The very elegant study by Mündel et al. (2006) has prompted me to clarify the concepts that presently underpin the relationship between hydration, heat strain and exercise performance. The hypothesis that cold fluid ingestion provides a heat sink which could enhance heat storage, and thereby increase time to fatigue, is an interesting and practical proposition. Although we have also suggested that a heat sink through fluid ingestion would be possible under certain conditions (Kay & Marino, 2000), the data reported by Mündel et al. (2006) indicate that rectal temperature response and subsequent time to fatigue is not explicable on the basis of the fluid ingested but possibly by an alternative anticipatory mechanism.
First, the sweat rates were identical for both drink conditions at 1.4 l h −1; therefore, heat dissipation must have been similar for both conditions, indicating that neither fluid condition had any effect on sweat rate per se. Second, the drink rates, which were different (1.0 versus 1.3 l h−1 for control and cold fluid, respectively), equate to ∼1.26 and 1.1 l ingested in absolute terms for cold fluid and control conditions, respectively, in turn representing only a difference of ∼160 ml extra fluid consumed during the cold fluid condition. It would seem unlikely that this amount of extra fluid could explain any differences in temperature response and account for a 7 min increase in time to fatigue. Third, the identical sweat rates coupled with the small difference (∼160 ml) in absolute fluid ingested between conditions does not represent what is usually claimed to be the cause of the elevated rectal temperature during exercise heat stress because the change in body mass was probably less than ∼2% for both drink conditions; therefore, the difference in rectal temperature, if any, cannot be explained on this basis, since rectal temperatures did not approach those values that are thought to limit exercise (i.e. ∼39.5°C).
We have previously shown and argued that when subjects are restricted from adjusting their workload, fluid ingestion does not produce any significant differences in exercise performance (Kay & Marino, 2003; Marino et al. 2003). Sufficient cold (4.5°C) fluid, preventing any change in body mass, or complete fluid restriction had no effect on exercise performance or thermoregulatory strain over 1 h of high-intensity self-paced exercise in the heat (Kay & Marino, 2003; Marino et al. 2003).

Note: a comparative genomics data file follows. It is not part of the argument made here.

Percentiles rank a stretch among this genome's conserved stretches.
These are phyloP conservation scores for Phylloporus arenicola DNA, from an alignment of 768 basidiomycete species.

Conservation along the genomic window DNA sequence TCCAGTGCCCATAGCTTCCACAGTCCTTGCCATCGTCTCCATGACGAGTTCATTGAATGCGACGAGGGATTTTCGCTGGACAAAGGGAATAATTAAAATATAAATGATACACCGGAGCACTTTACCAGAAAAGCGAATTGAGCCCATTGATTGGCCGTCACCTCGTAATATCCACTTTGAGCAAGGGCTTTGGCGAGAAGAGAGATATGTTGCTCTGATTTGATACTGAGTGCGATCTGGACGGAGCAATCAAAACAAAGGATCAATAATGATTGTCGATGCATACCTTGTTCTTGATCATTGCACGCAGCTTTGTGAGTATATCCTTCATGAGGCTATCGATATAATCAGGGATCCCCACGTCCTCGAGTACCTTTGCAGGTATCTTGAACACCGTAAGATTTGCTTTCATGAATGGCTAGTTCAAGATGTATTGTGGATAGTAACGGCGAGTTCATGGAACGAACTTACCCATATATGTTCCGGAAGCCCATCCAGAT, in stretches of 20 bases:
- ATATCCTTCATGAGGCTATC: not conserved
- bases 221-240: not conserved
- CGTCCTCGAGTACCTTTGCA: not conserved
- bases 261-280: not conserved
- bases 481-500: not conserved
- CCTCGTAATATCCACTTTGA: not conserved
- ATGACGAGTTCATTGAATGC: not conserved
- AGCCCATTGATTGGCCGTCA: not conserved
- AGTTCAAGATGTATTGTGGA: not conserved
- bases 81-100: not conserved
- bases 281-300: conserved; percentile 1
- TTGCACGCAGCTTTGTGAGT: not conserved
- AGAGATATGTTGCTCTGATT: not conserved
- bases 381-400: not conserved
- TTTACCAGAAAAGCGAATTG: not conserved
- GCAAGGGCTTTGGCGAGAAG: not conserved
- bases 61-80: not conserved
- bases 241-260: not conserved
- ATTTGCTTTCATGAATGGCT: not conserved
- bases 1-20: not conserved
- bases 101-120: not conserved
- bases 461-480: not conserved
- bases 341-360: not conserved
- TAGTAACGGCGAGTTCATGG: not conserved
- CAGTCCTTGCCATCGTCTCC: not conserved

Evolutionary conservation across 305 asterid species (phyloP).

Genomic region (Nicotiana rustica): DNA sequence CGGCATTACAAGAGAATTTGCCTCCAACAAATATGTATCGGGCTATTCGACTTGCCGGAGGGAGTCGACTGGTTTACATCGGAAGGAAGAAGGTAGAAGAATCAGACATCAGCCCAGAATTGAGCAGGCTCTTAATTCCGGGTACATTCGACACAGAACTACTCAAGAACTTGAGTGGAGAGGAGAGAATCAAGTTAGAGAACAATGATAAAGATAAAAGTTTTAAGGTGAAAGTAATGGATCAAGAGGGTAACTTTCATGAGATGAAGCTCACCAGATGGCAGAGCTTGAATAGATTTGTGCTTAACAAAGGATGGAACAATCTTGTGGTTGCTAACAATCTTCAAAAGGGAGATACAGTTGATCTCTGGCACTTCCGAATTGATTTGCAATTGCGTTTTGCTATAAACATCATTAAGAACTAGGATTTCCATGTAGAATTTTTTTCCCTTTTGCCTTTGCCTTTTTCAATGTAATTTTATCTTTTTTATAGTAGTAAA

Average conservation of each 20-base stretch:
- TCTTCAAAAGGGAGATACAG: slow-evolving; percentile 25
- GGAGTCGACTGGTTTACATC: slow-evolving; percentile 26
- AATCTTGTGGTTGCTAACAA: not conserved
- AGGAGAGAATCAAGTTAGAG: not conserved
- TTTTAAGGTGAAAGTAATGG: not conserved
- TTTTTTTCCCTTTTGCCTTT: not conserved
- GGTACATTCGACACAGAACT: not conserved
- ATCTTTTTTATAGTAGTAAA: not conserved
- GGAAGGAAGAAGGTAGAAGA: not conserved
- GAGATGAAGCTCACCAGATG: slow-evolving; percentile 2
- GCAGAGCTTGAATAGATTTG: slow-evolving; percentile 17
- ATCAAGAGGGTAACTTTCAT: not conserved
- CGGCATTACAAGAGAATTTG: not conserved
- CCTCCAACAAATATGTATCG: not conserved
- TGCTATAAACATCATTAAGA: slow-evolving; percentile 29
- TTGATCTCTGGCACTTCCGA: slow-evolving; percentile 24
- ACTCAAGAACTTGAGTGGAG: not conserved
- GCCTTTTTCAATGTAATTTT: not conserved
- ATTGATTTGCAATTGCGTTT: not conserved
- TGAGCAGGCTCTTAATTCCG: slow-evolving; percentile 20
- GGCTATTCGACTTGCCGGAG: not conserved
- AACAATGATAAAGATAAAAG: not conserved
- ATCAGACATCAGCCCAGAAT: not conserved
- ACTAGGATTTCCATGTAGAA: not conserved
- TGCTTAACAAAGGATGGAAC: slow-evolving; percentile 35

Therefore, if cold fluid ingestion does not explain the differences in time to fatigue owing to a heat sink effect in the study by Mündel et al. (2006), there must be some other mechanism which could potentially explicate the increased time to fatigue. The phenomenon of anticipatory regulation of impending thermal limits has been described in humans and rats that were either cooled or heated before exercise (for review see Marino, 2004). In each case, both humans and rats altered their rate of increase in core temperature rather than retain an identical rate of increase in each condition, which would have been catastrophic. At present, there are no data that show this same phenomenon with respect to fluid ingestion when subjects exercise at a fixed intensity. However, if one redraws the rectal temperature data provided by Mündel et al. (2006), it is evident that cold fluid ingestion changed the rate of rise in rectal temperature of the subjects as shown in Fig. 1. The mechanism responsible for the termination of exercise at the critical limiting temperature is thought to result from reduced central nervous system (CNS) drive to the skeletal muscle (Nybo & Nielsen, 2001). However, the subjects in the Mündel et al. (2006) study stopped exercising well before reaching a critical limiting temperature of 39.5°C, probably because they were not highly conditioned (Cheung & McLellan, 1998). We have previously argued that the critical limiting temperature hypothesis must have an advanced warning signal for impending thermal limits to invoke a reduced motor drive (Marino et al. 2004). The data provided by Mündel et al. (2006) support the model which posits that those physiological changes leading to a reduced CNS drive occur in anticipation of a critical temperature. The evidence for this is that subjects ingesting the control fluid (19°C) fatigued ∼7 min earlier, with a higher rate of increase in rectal temperature (1.83°C h−1 for control versus 1.45°C h−1 for cold; Fig. 1). Given that subjects finished both trials with similar rectal temperatures (38.69 versus 38.43°C; difference ∼0.25°C), we can only suggest indicates that terminal rectal temperatures do not determine the point of fatigue. The interesting result, however, is that a difference of about 160 ml of extra fluid for the cold fluid condition not only resulted in the delayed onset of fatigue in these moderately trained subjects, but it also changed the rate of increase in rectal temperature. These data indicate that a feedforward mechanism was in operation which signalled the availability of cold fluid, allowing subjects to ‘choose’ to continue exercising. On this basis, it is possible that sensory input from either receptors in the mouth and/or during faster gastric emptying of the cooler fluid may have contributed to this signal (Costill & Saltin, 1974; Sandick et al. 1984). Although it is not possible to rule out absolutely a heat sink effect, it seems just as possible that cold fluids provide a mechanism to assist in the anticipation of thermal limits, allowing the organism to avoid a catastrophic outcome.